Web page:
“Bereavement challenges us to live again, resist diminishment, and learn ways to salvage some happiness from heartbreak.”
I currently sit here and sip my coffee as I wonder, “Is there really anything else that needs to be said about this quote?” Part of me says, “no…..if a reader has lost someone they truly and deeply loved, they will get it. If not, they won’t. It’s that simple, isn’t it? After all, the world is truly separated into two groups: the grievers, and the non-grievers. The griever group is one that no on wants to be invited into, but once you get into it….there is no turning back. You just cannot get it until you get into the group. The heartbreak, the aching body from emotional pain, the depression…Dear Lord, the depression that takes away your very life, and the learning to continue to live on without a part of you.” The other part of me screams, “There is so many facets of that quote. Much to be said about it. Explain it.” So, dear readers, I am siding with my latter of the two.
Let’s discuss bereavement for a few sentences. Anyone can get “bereaved” from the loss of anyone they even sort of knew. There is a small grief to any loss of a person you even slightly knew. But, the real bereavement comes from the loss of someone you intimately loved. A parent, sibling, husband, wife, child, etc. When you lose someone like this, you truly lose a part of you. Part of your very identity. We are almost thrown into an instant identity crisis as we have to discover who we are now without the loved one. 1 year and 1 month after my father’s death, I am STILL asking myself, “WHO THE HELL AM I?!?!?!?!?!”
Now that I have distinguished between “bereavement” and “real bereavement,” let’s get back to this quote. When we are forced to endure “real bereavement” we are very much challenged to continue to live our lives. I can ensure that all of us who have lost someone dear to us have at least ONCE thought, “I want to die…God please, please, please take away my life.” Also, many times we diminish our very lives. Thinking we are so much more less without this person. Our hearts are truly broken…shattered and torn. I am guilty of all these things. Very much so.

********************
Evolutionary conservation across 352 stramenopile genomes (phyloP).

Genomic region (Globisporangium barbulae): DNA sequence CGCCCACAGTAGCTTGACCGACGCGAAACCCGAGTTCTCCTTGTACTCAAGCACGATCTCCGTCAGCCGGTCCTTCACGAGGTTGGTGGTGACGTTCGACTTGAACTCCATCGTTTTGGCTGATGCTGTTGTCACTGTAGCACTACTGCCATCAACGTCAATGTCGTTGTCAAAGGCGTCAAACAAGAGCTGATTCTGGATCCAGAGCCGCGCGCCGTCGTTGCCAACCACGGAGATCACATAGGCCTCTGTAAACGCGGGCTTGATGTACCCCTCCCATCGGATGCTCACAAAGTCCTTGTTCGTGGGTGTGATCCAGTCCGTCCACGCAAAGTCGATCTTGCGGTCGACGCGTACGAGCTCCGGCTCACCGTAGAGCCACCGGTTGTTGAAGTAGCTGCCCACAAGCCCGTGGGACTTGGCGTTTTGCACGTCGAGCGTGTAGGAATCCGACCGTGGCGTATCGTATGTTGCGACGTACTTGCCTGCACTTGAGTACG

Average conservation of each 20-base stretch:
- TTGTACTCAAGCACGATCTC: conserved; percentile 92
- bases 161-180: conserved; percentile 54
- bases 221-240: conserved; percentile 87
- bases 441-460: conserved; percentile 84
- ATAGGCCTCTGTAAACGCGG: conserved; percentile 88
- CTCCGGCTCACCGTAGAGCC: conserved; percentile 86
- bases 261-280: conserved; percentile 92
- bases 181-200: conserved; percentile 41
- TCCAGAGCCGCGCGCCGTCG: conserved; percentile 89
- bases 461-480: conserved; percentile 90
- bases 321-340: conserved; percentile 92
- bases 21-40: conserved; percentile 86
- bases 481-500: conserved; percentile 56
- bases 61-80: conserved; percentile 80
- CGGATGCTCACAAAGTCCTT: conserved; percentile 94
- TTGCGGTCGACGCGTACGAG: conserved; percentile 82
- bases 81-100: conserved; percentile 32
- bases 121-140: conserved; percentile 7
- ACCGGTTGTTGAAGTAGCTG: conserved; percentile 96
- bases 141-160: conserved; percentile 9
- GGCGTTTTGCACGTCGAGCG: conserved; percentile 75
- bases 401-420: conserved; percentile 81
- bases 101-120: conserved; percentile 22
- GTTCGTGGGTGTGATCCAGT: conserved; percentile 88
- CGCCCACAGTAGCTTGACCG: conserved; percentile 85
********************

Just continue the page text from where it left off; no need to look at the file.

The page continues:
Everything about bereavement is negative. Nothing is positive. We are challenged to somehow begin to find happiness from the heartbreak. It may take us awhile to find this happiness, but think about how much this changes us….and for the better. I believe “real bereavement” does challenge us every day, but that through this we learn the preciousness and beauty of life. We learn to no longer sweat the small stuff and began truly appreciating the finer things in life. All because we have been through something heartbreakingly real. “Real bereavement” is so very painful….but isn’t there some hope in it? I see some. I now see and appreciate the beauty, while no longer fearing the small “issues.” I live in the moment. No longer in the past, or the future. That, my friends, is the hope in “real bereavement.” The challenge in which it gives us.